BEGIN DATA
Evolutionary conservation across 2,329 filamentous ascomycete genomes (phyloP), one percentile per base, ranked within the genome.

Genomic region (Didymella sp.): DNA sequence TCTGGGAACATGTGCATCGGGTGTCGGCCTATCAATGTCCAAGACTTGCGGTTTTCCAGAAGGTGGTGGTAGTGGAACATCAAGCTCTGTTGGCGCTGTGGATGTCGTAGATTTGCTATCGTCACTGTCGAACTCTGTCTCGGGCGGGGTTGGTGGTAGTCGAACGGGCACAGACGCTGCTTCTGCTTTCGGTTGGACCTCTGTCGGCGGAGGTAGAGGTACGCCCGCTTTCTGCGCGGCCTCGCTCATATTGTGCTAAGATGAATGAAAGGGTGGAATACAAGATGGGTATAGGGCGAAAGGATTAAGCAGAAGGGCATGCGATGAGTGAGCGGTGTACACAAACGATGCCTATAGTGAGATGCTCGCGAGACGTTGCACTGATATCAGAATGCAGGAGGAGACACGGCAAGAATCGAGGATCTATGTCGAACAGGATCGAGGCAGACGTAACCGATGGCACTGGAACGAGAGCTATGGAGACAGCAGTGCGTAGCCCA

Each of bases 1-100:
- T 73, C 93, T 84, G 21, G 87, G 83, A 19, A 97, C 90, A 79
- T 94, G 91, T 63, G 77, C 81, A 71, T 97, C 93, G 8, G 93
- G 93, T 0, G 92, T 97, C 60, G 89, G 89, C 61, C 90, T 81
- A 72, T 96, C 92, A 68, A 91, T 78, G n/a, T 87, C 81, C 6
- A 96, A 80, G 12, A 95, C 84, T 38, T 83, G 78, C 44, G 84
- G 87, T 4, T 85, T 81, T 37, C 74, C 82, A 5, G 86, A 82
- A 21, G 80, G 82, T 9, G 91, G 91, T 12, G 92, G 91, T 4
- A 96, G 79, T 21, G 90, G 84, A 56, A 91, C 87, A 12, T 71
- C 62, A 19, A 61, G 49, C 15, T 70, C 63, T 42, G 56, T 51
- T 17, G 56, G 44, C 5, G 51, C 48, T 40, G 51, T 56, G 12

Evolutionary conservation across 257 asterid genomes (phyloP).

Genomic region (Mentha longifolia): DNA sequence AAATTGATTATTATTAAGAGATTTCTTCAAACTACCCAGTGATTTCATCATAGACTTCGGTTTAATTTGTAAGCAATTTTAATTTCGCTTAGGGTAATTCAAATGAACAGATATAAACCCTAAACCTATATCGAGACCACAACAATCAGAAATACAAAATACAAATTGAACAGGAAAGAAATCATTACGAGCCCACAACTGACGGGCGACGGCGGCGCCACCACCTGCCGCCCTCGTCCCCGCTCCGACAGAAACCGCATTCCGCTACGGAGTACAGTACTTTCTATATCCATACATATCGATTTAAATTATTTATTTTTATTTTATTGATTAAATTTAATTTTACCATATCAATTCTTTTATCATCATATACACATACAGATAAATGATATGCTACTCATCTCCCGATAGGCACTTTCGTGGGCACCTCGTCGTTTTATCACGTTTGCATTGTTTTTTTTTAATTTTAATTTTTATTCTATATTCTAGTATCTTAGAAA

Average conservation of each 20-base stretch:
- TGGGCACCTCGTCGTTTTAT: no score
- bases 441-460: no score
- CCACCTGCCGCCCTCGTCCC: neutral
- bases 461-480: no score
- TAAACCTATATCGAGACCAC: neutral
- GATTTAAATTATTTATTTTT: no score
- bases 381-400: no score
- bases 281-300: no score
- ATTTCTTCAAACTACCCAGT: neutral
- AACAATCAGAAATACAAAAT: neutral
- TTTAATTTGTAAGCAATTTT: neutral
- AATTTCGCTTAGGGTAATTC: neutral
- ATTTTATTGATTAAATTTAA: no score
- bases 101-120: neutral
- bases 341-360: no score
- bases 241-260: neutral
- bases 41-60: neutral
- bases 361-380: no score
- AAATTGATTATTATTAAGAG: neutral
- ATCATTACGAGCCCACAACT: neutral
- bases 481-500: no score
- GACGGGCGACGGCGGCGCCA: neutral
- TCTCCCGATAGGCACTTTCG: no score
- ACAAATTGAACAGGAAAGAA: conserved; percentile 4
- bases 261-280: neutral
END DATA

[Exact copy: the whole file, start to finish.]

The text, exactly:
Evolutionary conservation across 2,329 filamentous ascomycete genomes (phyloP), one percentile per base, ranked within the genome.

Genomic region (Didymella sp.): DNA sequence TCTGGGAACATGTGCATCGGGTGTCGGCCTATCAATGTCCAAGACTTGCGGTTTTCCAGAAGGTGGTGGTAGTGGAACATCAAGCTCTGTTGGCGCTGTGGATGTCGTAGATTTGCTATCGTCACTGTCGAACTCTGTCTCGGGCGGGGTTGGTGGTAGTCGAACGGGCACAGACGCTGCTTCTGCTTTCGGTTGGACCTCTGTCGGCGGAGGTAGAGGTACGCCCGCTTTCTGCGCGGCCTCGCTCATATTGTGCTAAGATGAATGAAAGGGTGGAATACAAGATGGGTATAGGGCGAAAGGATTAAGCAGAAGGGCATGCGATGAGTGAGCGGTGTACACAAACGATGCCTATAGTGAGATGCTCGCGAGACGTTGCACTGATATCAGAATGCAGGAGGAGACACGGCAAGAATCGAGGATCTATGTCGAACAGGATCGAGGCAGACGTAACCGATGGCACTGGAACGAGAGCTATGGAGACAGCAGTGCGTAGCCCA

Each of bases 1-100:
- T 73, C 93, T 84, G 21, G 87, G 83, A 19, A 97, C 90, A 79
- T 94, G 91, T 63, G 77, C 81, A 71, T 97, C 93, G 8, G 93
- G 93, T 0, G 92, T 97, C 60, G 89, G 89, C 61, C 90, T 81
- A 72, T 96, C 92, A 68, A 91, T 78, G n/a, T 87, C 81, C 6
- A 96, A 80, G 12, A 95, C 84, T 38, T 83, G 78, C 44, G 84
- G 87, T 4, T 85, T 81, T 37, C 74, C 82, A 5, G 86, A 82
- A 21, G 80, G 82, T 9, G 91, G 91, T 12, G 92, G 91, T 4
- A 96, G 79, T 21, G 90, G 84, A 56, A 91, C 87, A 12, T 71
- C 62, A 19, A 61, G 49, C 15, T 70, C 63, T 42, G 56, T 51
- T 17, G 56, G 44, C 5, G 51, C 48, T 40, G 51, T 56, G 12

Evolutionary conservation across 257 asterid genomes (phyloP).

Genomic region (Mentha longifolia): DNA sequence AAATTGATTATTATTAAGAGATTTCTTCAAACTACCCAGTGATTTCATCATAGACTTCGGTTTAATTTGTAAGCAATTTTAATTTCGCTTAGGGTAATTCAAATGAACAGATATAAACCCTAAACCTATATCGAGACCACAACAATCAGAAATACAAAATACAAATTGAACAGGAAAGAAATCATTACGAGCCCACAACTGACGGGCGACGGCGGCGCCACCACCTGCCGCCCTCGTCCCCGCTCCGACAGAAACCGCATTCCGCTACGGAGTACAGTACTTTCTATATCCATACATATCGATTTAAATTATTTATTTTTATTTTATTGATTAAATTTAATTTTACCATATCAATTCTTTTATCATCATATACACATACAGATAAATGATATGCTACTCATCTCCCGATAGGCACTTTCGTGGGCACCTCGTCGTTTTATCACGTTTGCATTGTTTTTTTTTAATTTTAATTTTTATTCTATATTCTAGTATCTTAGAAA

Average conservation of each 20-base stretch:
- TGGGCACCTCGTCGTTTTAT: no score
- bases 441-460: no score
- CCACCTGCCGCCCTCGTCCC: neutral
- bases 461-480: no score
- TAAACCTATATCGAGACCAC: neutral
- GATTTAAATTATTTATTTTT: no score
- bases 381-400: no score
- bases 281-300: no score
- ATTTCTTCAAACTACCCAGT: neutral
- AACAATCAGAAATACAAAAT: neutral
- TTTAATTTGTAAGCAATTTT: neutral
- AATTTCGCTTAGGGTAATTC: neutral
- ATTTTATTGATTAAATTTAA: no score
- bases 101-120: neutral
- bases 341-360: no score
- bases 241-260: neutral
- bases 41-60: neutral
- bases 361-380: no score
- AAATTGATTATTATTAAGAG: neutral
- ATCATTACGAGCCCACAACT: neutral
- bases 481-500: no score
- GACGGGCGACGGCGGCGCCA: neutral
- TCTCCCGATAGGCACTTTCG: no score
- ACAAATTGAACAGGAAAGAA: conserved; percentile 4
- bases 261-280: neutral